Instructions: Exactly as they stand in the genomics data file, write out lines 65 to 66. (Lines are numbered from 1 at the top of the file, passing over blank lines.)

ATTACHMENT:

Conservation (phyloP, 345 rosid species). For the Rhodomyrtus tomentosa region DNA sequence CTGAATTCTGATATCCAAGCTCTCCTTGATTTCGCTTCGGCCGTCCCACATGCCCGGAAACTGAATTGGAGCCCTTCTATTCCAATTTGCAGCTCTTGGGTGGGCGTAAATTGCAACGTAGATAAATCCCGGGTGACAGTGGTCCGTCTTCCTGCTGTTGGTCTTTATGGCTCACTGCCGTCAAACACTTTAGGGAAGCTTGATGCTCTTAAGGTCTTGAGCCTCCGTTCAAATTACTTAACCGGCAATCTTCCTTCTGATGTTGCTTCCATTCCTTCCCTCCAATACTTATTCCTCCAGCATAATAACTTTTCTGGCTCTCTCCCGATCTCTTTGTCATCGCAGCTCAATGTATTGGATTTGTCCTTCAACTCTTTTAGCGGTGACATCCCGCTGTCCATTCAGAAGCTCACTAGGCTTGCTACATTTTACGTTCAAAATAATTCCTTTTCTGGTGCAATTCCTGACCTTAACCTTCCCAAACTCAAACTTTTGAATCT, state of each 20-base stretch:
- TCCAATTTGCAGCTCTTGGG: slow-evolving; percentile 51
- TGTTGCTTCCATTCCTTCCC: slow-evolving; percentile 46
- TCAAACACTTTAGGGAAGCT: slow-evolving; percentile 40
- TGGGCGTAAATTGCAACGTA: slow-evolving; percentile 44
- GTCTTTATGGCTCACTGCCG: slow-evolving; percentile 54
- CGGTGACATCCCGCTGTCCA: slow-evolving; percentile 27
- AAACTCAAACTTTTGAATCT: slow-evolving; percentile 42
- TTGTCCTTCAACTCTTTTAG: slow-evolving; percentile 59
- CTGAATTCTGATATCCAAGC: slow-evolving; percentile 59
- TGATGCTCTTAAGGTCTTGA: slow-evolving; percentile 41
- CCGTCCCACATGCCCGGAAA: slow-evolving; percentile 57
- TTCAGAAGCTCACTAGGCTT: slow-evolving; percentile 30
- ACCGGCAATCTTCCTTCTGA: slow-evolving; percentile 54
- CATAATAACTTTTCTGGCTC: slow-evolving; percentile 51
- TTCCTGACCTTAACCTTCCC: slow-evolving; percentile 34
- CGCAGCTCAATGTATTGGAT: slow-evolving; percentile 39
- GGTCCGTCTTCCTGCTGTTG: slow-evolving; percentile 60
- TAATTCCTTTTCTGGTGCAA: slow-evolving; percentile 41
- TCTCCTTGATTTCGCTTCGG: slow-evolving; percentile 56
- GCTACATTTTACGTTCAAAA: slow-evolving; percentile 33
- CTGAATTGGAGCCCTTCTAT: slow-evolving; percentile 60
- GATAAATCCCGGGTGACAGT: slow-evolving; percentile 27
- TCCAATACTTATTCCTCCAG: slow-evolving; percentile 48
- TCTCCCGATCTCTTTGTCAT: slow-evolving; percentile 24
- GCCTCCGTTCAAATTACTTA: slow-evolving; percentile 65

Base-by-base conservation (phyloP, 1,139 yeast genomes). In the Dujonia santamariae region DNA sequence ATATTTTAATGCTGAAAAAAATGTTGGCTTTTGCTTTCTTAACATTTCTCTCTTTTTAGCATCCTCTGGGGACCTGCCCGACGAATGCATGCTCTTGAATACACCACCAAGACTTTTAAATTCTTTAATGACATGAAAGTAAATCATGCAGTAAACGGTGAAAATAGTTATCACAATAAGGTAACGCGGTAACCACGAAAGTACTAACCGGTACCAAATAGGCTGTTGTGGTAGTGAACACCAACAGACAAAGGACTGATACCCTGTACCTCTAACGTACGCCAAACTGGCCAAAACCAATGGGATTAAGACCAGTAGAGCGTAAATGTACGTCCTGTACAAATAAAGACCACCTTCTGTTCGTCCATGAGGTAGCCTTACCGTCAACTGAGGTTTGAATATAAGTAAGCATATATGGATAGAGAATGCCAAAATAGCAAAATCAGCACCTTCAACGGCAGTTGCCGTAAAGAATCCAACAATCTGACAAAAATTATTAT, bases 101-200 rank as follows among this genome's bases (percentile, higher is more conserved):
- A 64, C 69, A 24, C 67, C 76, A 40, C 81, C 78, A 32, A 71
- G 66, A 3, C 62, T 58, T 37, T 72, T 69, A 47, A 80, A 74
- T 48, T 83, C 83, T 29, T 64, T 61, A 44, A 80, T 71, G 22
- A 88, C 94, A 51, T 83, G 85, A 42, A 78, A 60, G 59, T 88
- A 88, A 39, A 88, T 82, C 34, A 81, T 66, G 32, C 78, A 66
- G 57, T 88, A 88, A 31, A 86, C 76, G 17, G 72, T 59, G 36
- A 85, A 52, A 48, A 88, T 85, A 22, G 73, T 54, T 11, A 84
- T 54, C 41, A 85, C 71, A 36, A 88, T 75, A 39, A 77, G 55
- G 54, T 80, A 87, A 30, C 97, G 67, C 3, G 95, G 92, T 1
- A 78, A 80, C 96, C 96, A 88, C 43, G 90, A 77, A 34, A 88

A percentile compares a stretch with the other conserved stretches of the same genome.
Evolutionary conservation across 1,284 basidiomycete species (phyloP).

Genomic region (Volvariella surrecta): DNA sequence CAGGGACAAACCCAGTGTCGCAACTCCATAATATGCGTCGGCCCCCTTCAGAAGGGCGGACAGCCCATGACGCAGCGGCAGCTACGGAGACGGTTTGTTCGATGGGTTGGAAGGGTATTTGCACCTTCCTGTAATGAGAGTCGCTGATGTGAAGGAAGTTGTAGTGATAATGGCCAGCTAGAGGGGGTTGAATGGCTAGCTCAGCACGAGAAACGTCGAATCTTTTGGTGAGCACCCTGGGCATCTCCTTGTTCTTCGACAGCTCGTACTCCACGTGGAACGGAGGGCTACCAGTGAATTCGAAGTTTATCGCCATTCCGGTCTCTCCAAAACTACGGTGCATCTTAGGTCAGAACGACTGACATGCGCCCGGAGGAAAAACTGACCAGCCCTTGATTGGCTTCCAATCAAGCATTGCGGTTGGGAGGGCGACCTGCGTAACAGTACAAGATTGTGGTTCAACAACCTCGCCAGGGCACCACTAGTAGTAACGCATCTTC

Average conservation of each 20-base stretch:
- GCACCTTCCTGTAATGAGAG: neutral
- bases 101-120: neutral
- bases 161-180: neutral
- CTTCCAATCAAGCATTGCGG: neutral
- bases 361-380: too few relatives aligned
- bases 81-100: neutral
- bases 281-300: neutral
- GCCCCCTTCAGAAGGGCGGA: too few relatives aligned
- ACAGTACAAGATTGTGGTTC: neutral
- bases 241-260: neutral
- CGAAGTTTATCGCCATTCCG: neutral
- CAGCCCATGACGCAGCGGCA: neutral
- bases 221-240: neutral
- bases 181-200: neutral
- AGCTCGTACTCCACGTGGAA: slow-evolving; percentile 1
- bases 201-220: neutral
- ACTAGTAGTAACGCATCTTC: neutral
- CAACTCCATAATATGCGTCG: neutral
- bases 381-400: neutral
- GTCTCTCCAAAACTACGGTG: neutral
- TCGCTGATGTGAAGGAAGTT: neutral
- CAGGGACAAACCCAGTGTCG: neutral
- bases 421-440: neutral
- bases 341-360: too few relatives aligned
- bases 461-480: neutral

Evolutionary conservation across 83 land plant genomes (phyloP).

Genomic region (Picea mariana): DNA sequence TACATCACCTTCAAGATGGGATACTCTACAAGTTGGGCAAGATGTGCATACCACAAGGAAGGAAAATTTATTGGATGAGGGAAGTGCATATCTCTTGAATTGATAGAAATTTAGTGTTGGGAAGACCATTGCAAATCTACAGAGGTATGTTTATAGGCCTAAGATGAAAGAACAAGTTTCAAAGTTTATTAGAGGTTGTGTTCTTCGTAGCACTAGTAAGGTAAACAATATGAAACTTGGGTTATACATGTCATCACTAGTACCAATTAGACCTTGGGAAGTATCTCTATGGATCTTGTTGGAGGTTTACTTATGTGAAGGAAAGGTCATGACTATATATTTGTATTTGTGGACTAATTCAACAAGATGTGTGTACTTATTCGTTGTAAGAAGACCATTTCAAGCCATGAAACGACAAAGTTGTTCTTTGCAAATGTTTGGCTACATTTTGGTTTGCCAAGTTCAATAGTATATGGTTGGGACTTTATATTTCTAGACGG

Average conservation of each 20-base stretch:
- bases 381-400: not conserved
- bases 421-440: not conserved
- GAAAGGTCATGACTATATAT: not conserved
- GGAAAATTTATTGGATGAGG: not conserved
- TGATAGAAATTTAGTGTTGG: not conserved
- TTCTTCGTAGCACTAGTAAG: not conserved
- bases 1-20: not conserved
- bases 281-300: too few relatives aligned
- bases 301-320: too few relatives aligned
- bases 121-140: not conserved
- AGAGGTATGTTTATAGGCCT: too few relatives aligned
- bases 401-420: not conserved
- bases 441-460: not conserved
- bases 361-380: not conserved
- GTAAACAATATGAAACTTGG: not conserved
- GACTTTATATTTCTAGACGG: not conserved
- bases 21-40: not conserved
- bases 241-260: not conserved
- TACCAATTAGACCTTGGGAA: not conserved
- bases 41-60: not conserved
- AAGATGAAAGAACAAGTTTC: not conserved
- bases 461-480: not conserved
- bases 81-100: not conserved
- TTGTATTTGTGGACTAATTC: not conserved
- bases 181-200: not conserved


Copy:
- bases 341-360: too few relatives aligned
- bases 461-480: neutral